The medical director of MetroWest Medical Center’s Geriatric and Neuropsychiatry Treatment Unit, Dr. Antonio Bullon has served as a physician and psychiatrist for 27 years. In addition to his work at MetroWest in Natick, Massachusetts, Dr. Antonio Bullon is an assistant professor of psychiatry and senior consultant for the Department of Global Health and Social Medicine at Harvard Medical School.
Established in the 1980s, the Department of Global Health and Social Medicine puts to work research gleaned from social sciences and humanities investigation to improve medical practice and treatment as well as health care policy around the world. The department oversees numerous programs including economics, family care for the elderly, noncommunicable disease, and mental health.
– Economics: This program’s many objectives include the development of a team of scientists with expertise in global health delivery and the establishment of training platforms for students of global health, both at Harvard and beyond.
– Family Care for the Elderly: With this program, the department strives to facilitate the exchange of information between medical and social researchers and “social thinkers” in order to develop better approaches to family care. Health care training is also administered through this program.
– Noncommunicable Disease: The three-fold objective of this program involves the investigation of noncommunicable diseases around the world using social, medical, and historical fields of thought, the development of health initiatives, and the training of medical personnel, researchers, and policy makers.
– Mental Health: Focusing on the Americas, Africa, and the Caribbean, this program works to support and evaluate community efforts in intervention, prevention, and diagnosis of mental health issues, as well as documenting the cultural and social influences that affect these conditions.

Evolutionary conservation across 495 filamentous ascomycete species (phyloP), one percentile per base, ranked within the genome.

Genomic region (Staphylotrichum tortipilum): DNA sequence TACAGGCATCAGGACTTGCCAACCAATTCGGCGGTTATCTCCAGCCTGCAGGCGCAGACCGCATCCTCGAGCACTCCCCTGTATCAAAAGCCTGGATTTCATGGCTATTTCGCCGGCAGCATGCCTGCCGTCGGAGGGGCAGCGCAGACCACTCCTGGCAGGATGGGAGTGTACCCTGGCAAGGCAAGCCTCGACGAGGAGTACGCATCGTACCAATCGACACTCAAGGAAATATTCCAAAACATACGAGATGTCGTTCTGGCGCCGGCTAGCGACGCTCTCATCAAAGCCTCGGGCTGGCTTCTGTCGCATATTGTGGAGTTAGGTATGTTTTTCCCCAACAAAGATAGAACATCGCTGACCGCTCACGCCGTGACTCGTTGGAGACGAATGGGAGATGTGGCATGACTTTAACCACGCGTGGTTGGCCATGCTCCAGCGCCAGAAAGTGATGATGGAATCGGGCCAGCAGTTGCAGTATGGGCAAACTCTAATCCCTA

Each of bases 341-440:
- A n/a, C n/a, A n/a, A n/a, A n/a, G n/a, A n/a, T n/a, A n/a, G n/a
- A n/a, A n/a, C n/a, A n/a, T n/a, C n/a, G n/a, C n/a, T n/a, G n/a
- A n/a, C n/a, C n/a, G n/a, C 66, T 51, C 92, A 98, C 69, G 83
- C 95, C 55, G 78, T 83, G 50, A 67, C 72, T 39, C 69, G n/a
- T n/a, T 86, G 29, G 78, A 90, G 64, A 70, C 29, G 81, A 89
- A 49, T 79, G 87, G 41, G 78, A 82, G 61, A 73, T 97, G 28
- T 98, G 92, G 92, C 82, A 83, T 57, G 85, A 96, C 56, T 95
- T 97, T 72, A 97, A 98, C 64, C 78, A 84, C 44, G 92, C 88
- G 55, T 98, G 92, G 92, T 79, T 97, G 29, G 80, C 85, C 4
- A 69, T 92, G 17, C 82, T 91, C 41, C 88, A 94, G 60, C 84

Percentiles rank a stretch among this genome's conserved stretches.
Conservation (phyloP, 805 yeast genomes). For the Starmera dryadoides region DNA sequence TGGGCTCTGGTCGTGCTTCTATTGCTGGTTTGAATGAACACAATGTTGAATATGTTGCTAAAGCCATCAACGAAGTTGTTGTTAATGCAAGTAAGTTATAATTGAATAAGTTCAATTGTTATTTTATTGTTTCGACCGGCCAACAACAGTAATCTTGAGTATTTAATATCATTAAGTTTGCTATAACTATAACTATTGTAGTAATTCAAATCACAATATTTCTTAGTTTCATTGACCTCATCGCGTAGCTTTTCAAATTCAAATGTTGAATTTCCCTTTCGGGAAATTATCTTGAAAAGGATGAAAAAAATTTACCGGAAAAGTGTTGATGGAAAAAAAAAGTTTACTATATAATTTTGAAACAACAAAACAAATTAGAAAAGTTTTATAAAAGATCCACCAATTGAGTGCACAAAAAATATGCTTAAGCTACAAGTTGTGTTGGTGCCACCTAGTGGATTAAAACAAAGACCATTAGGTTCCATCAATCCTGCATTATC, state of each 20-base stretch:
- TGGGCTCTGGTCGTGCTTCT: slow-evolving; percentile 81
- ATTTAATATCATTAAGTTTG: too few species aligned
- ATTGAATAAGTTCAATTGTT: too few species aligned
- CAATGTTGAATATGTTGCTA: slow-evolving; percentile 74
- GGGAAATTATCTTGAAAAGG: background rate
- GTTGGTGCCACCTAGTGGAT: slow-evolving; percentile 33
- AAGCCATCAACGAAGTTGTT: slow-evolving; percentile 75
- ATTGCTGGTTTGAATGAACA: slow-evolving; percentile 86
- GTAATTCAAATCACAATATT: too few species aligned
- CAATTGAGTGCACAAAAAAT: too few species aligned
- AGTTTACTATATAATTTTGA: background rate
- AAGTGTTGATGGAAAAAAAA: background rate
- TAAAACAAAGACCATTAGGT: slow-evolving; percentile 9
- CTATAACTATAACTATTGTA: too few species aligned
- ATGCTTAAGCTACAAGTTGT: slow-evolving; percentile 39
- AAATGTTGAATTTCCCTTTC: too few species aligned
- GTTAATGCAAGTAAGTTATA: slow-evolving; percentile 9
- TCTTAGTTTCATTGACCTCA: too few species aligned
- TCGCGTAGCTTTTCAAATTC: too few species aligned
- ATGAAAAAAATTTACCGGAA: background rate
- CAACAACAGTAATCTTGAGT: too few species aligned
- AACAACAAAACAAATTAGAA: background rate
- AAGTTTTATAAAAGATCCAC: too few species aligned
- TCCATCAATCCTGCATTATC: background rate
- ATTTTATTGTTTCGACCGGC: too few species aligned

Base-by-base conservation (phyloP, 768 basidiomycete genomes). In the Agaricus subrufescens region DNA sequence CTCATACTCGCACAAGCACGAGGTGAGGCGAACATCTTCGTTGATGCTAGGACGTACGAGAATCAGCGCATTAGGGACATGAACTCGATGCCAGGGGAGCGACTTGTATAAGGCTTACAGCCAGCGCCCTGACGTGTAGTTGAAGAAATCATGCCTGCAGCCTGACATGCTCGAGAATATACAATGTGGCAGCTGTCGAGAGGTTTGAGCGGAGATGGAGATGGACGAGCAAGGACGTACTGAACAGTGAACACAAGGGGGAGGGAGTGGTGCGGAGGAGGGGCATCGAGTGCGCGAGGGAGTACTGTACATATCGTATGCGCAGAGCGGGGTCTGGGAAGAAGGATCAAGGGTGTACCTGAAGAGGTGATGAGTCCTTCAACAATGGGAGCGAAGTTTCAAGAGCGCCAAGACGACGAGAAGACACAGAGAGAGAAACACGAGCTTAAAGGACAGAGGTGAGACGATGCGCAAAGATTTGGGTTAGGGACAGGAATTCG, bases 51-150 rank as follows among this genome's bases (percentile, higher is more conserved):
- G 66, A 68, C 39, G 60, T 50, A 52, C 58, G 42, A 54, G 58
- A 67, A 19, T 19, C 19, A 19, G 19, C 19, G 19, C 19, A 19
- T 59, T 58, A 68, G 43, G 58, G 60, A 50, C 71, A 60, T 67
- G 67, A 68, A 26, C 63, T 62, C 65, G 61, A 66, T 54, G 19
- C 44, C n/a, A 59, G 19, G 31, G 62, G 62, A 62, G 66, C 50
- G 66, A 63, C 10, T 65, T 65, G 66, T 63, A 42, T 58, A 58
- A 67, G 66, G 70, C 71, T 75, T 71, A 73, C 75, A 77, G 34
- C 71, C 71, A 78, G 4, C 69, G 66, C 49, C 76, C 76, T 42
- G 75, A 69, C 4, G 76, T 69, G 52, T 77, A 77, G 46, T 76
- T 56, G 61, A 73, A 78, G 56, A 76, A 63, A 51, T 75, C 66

Dr. Antonio Bullon serves the MetroWest Medical Center in Natick, Massachusetts, as medical director of the geriatric and neuropsychiatry treatment units. Over the course of his career, Dr. Antonio Bullon has written and lectured on an array of psychiatric topics, including post traumatic stress disorder.
Post traumatic stress disorder (PTSD) is often associated with veterans returning from war. However, any traumatic life experience can trigger the disorder, including events ranging from a severe car accident to an episode of intense emotional stress. Regardless of the cause, individuals suffering from PTSD demonstrate a number of shared symptoms and behaviors.
Certain personality changes may seem innocuous at first, such as lack of appetite or difficulty sleeping. These changes can quickly intensify to insomnia and nightmares. Individuals struggling with PTSD can also become angry more often, even due to minor incidences. This anger can eventually escalate to rage and physical violence. At other times a person may become completely apathetic in their attempts to relate to family members and friends.
Untreated PTSD can lead to consequences as serious as drug addiction and alcohol dependency as a person seeks to escape the overwhelming and uncontrollable mood swings. Recognizing and responding to these signs as early as possible is the best way to avoid some of the disorder’s most dangerous effects, including suicide.